Using Format Strings in PPTools
Format strings are a way to control how some of the PPTools display times, dates and numbers. Several of the PPTools add-ins use them, either on the Preferences dialog box or in the PPTools.INI file.
Suppose you have a number like 123.
You might want to display it as-is, but you might instead want the number always to occupy five places, padded with leading zeros as need be. That is, you might want it to be 00123. Or you might want it to look like 123.000
The number formats feature allows you to do this.
For example, in ImageExporter, you can control the formating of the number assigned to each exported file:
Click the Preferences button and enter the format you want to use in the Number Format text box.
If you have an older version of ImageExporter and don't want to upgrade for some reason (it's free! why not?):
- Look for the [ImageExporter] section of PPTools.INI (in your PPTools folder)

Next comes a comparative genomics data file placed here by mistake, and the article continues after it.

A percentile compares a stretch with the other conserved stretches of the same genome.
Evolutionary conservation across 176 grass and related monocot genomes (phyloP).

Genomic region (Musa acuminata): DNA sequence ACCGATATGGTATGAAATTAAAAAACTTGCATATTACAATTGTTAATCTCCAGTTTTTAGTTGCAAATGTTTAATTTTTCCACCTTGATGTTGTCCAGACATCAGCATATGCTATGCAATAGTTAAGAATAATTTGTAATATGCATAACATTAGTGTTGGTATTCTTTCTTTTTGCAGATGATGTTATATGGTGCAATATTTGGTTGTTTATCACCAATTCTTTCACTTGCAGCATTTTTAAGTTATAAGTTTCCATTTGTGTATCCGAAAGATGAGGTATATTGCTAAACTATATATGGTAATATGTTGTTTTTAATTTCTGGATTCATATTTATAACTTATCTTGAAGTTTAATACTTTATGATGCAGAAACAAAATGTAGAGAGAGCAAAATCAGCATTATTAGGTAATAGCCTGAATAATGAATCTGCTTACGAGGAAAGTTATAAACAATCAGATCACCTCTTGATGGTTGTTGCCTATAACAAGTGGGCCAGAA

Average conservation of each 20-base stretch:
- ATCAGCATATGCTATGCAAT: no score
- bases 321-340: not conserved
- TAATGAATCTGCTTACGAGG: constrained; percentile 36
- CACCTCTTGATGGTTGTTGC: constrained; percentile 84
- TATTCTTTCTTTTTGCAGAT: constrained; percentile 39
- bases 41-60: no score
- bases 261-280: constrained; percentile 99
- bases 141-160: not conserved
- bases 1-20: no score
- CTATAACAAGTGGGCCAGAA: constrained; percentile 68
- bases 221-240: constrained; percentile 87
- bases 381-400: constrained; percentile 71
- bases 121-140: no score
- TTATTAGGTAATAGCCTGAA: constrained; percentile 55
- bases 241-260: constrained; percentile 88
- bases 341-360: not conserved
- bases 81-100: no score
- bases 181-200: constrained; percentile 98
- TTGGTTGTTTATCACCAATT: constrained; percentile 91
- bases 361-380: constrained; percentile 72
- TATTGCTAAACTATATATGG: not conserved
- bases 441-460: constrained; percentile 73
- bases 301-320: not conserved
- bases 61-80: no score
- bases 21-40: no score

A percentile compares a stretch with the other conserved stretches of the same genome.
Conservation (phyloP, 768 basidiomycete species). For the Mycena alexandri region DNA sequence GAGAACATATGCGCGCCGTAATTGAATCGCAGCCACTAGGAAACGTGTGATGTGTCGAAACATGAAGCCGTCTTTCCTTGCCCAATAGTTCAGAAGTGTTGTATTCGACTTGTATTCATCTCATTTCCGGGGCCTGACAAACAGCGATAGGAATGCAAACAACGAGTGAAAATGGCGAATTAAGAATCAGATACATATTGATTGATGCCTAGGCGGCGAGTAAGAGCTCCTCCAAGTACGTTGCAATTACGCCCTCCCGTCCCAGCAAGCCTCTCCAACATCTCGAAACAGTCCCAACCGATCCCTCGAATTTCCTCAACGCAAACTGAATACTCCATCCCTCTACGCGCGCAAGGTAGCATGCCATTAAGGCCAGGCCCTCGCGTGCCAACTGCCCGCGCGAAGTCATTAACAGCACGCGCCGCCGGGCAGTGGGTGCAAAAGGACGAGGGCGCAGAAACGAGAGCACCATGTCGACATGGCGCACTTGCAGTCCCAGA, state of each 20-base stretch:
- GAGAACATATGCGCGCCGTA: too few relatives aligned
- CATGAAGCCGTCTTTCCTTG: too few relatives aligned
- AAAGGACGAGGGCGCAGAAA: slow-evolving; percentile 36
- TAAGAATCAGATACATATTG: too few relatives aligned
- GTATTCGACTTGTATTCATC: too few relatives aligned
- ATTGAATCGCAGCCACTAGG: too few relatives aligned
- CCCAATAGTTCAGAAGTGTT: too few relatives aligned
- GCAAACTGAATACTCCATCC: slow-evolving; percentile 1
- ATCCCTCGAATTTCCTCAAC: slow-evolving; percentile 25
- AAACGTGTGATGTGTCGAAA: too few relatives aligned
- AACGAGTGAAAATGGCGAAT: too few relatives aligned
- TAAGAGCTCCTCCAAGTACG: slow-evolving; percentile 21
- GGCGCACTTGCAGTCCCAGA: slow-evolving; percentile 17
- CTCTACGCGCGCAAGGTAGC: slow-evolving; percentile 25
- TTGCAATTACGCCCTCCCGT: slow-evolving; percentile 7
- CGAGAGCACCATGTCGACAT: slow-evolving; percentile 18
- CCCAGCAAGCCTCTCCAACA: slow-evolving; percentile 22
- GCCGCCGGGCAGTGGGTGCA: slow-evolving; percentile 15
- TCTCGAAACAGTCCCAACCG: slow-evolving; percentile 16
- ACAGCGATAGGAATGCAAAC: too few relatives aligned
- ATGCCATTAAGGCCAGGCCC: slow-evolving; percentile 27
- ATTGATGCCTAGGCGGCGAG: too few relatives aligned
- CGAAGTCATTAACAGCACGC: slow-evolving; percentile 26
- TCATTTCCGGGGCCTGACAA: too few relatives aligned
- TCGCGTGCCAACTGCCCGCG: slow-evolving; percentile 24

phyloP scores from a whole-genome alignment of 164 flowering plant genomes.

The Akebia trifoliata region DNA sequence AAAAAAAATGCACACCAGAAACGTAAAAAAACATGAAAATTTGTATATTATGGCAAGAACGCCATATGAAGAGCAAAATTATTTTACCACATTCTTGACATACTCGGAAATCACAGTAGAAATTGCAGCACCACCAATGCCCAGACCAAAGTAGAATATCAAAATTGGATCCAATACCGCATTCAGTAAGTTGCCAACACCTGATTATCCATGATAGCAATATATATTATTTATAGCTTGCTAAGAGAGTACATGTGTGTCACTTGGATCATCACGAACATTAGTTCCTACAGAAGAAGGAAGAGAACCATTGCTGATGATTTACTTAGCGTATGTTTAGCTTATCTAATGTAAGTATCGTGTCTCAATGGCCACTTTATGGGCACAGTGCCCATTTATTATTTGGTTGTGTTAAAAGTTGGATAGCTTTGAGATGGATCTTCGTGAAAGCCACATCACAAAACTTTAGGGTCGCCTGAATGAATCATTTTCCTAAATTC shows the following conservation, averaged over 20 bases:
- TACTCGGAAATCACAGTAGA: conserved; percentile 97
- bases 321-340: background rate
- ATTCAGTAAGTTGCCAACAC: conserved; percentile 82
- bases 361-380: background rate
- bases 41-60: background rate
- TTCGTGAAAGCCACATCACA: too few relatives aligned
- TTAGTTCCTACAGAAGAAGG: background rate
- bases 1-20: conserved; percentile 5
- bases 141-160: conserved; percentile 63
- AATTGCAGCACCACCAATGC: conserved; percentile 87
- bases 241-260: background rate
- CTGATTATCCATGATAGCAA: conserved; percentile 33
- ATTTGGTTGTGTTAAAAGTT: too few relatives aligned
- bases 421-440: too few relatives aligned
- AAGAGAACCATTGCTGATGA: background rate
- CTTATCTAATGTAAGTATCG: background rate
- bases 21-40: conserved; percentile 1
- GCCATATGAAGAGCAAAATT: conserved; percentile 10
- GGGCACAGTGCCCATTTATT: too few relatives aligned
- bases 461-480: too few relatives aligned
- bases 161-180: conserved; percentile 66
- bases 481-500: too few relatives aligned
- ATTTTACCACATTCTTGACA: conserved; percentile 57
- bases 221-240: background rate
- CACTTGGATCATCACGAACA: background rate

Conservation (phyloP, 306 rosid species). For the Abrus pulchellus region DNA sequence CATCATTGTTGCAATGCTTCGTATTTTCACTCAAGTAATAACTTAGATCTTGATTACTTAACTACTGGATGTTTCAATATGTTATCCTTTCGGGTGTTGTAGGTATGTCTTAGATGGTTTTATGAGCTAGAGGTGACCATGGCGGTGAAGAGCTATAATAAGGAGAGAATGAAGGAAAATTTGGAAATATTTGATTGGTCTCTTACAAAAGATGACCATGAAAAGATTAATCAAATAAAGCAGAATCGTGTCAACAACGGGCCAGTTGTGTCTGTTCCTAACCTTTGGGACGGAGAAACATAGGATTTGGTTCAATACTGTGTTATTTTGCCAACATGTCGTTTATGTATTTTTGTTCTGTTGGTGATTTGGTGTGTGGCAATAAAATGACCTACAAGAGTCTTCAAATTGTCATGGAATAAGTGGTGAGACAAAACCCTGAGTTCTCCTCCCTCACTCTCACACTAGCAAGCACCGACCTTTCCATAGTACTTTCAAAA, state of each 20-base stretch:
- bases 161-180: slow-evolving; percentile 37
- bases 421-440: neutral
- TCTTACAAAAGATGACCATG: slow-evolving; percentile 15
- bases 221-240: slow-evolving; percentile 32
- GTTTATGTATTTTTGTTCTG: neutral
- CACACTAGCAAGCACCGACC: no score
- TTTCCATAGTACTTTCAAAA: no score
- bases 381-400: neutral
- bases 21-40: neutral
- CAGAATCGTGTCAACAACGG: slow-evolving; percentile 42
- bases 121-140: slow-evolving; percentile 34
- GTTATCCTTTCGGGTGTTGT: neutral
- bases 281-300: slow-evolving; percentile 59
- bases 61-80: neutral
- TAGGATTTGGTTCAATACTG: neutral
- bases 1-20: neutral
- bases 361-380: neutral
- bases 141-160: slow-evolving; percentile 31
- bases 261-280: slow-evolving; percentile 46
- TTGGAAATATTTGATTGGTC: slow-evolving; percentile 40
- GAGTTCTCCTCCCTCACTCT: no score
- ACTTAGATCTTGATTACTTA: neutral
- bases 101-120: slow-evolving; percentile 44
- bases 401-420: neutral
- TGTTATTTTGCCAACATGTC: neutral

- If there isn't one there already add a new line like this:
How to use format strings
0 is a placeholder for any single digit in the original number but if there's no number in that place, a 0 appears instead. If you use a format string of "00000" "1" displays as "00001".
Formatting characters you can use:
|0||Displays the digit or a zero (that is, it "fills" the number with leading zeros)||1234 formatted as 000000 becomes 001234|
|#||Displays the digit without leading zeros||1234 formatted as ###### becomes 1234|
|.||Decimal placeholder; determines how many digits are displayed to left/right of decimal point.||123.45 formatted as 0000.000 becomes 0123.45|
|%||Displays number as percentage; number is multiplied by 100. The % character appears in the formatted number string.||1234 formatted as %%% becomes 123%|
|- + $ etc||Displays the literal character shown; to display any of the other formatting characters literally, precede them with a backslash (\) or enclose them in double quotes.||1234 formatted as -$0000.00 becomes $-1234.00|
|"Anything in QUOTES"||Displays the literal text in quotes.||1234 formatted as "Literal Text -"0000 becomes Literal Text - 1234|
For complete documentation and examples, look up "User-Defined Numeric Formats" in VBA help.[Previous] [Home] [Next]